INDIAN ISLAND, Maine - The Penobscot Indian Nation was the first tribal nation in the Northeast to establish a Boys & Girls Club. Now, after eight years of successful growth, the club has launched a $6 million endowment fund campaign to ensure its financial well-being.
The Penobscot Nation Boys & Girls Club serves schoolchildren through grade 12. The center is housed in the Penobscot community building and runs year-round.
;'We currently provide free services for over 200 local youth at our facility,'' PNBGC Executive Director Carla Fearon said. ''With our character and leadership development, education and career development, health and life skills, the arts and fitness and recreation, we are training the future leaders of the Penobscot government and stewards of our environment.''
The Boys & Girls Club of America is a nonprofit national organization established in 1906. Its mission: to ''enable all young people, especially those who need us most, to reach their full potential as productive, caring, responsible citizens,'' according to the organization's Web site.
The organization serves in excess of 140,000 American Indian, Alaska Native and Native Hawaiian youth in more than 200 clubs in 86 communities in 25 states.
Over the past eight years, the club has grown into a 10-employee operation with an annual budget of $350,000.
Like other Boys & Girls clubs around the country, the Penobscot club is seeking to build an endowment fund that will ensure a certain measure of financial independence.
''We apply for funds through foundations, the Boys & Girls Club of America for pass-through grants, through any grants that focus on children. But grants are becoming so competitive now,'' Fearon said. ''So we're setting up the endowment fund to extend the programs we offer and to keep the programs going. One of the worst things is to set up a successful program and then not be able to continue it. I've seen that happen several times.''
The endowment fund won't provide the club's total operating budget, but will make it less dependent on grants, she said.
The PNBGC offers a wide array of youth programs, including after-school homework help, a recreation program, drug and alcohol resistance, a food and nutrition program and diabetes prevention.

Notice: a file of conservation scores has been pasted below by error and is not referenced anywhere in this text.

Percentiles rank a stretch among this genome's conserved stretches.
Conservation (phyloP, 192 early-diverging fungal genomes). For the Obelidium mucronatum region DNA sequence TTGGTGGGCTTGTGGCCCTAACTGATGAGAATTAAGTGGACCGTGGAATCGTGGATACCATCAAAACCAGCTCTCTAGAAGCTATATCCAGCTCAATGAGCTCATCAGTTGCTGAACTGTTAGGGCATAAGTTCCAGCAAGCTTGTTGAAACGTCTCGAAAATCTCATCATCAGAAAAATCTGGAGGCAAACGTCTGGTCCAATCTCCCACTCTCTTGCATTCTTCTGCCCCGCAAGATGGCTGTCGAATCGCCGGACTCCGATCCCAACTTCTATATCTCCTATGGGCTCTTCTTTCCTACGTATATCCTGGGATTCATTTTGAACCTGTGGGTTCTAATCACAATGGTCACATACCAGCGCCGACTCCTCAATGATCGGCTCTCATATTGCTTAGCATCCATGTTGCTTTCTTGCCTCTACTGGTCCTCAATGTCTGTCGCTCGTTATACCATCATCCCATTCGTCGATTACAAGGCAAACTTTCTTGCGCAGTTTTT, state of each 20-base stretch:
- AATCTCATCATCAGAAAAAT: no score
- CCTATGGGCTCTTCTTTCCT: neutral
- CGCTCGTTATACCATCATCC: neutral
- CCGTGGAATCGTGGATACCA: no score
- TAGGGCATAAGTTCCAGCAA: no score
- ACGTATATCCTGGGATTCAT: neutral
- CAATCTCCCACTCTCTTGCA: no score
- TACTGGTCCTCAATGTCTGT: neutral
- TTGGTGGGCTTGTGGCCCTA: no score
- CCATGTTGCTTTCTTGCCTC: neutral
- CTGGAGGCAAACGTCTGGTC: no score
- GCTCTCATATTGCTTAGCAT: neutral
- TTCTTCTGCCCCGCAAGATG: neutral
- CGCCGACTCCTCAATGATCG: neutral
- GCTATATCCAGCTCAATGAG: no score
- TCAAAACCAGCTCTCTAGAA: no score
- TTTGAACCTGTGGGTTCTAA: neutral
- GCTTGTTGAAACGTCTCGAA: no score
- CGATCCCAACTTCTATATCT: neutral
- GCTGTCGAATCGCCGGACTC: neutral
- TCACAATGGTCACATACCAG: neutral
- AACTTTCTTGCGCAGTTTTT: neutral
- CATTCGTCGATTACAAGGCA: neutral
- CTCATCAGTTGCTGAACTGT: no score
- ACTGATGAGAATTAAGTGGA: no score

Special programs are held in the summer, including an award-winning canoe club.
''We just purchased lacrosse equipment, so we hope to get a team going. We also have a boardwalk that was built last year in cooperation with our housing program, and there's some work to be done on that. It's called 'Restoring the Sacred.' So there are outdoor activities all day and we even feed the members free of charge,'' Fearon said.
The club is open to both Native and non-Native youth from the communities around Indian Island. Around 10 percent of the 200 members are non-Native.
The club's cultural training takes center stage, Fearon said.
''We have a cultural coordinator for the club. We feel it's very important. John Neptune teaches traditional drumming, singing and dancing. We have a basketmaking class [and] sweetgrass picking. Our language is taught in cooperation with [the nation's] cultural department.''
Fearon said she is confident that donors in Maine and beyond will pitch in financially to help tribal youth.
''Among all the positive attributes that occur when any club is established, we have a special component at our center. We are using our resources to preserve more than 10,000 years of our culture with language, education, art and environmental programs. This is the unique and special gift that we offer.
''We are able to prepare our youth to lead our tribe at a level that our elders have always dreamed of.''
The endowment fund drive has already raised around $250,000 and recently got a big boost from Tom Chappell, the founder of Tom's of Maine. The company was established in 1970 and was one of the earliest producers of natural personal care products, including its famous toothpastes, which are now found at more than 40,000 retailers across the country and around the world.
''Not only has Tom provided the seed money to kick off our campaign, he will also be very helpful in encouraging others to match his generosity. We are extremely excited by his commitment to our youth,'' Fearon said.
Tax-deductible contributions can be sent to Penobscot Nation Boys & Girls Club, 12 Wabanaki Way, Indian Island, ME 04468.